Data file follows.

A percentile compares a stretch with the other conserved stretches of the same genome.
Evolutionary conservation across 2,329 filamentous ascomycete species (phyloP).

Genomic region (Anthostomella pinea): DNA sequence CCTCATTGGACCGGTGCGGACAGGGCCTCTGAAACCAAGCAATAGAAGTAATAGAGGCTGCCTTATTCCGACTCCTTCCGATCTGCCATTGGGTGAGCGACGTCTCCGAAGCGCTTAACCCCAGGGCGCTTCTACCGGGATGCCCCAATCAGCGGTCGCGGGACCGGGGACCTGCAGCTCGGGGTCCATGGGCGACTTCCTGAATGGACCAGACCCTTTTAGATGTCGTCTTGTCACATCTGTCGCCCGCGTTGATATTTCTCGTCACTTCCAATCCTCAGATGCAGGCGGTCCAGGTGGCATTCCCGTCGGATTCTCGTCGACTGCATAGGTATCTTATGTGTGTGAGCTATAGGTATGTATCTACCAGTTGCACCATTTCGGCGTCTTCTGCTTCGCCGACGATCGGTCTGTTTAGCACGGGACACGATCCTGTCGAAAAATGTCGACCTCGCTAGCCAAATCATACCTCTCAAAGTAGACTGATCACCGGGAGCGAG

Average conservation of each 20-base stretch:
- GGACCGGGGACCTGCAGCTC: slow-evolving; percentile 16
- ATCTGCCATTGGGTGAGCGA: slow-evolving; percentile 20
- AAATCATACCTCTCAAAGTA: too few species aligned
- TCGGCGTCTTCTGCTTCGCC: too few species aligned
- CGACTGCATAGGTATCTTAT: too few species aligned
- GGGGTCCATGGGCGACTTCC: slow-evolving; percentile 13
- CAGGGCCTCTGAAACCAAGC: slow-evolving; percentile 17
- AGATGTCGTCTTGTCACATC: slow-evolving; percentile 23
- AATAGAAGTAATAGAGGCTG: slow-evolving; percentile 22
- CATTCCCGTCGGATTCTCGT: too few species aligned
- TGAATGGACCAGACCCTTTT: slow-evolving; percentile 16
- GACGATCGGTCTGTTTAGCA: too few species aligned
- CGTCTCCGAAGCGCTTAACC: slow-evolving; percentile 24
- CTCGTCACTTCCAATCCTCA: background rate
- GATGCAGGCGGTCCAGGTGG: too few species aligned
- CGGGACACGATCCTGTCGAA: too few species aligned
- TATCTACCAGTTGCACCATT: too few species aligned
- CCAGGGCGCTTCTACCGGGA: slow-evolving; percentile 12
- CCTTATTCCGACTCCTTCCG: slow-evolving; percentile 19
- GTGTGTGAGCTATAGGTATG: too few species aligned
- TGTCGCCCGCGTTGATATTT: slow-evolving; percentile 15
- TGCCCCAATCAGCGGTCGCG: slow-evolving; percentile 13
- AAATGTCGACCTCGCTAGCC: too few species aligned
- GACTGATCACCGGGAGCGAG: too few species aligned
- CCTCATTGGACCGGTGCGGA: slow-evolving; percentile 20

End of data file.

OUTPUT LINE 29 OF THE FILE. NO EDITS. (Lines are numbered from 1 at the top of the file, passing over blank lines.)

- CCTCATTGGACCGGTGCGGA: slow-evolving; percentile 20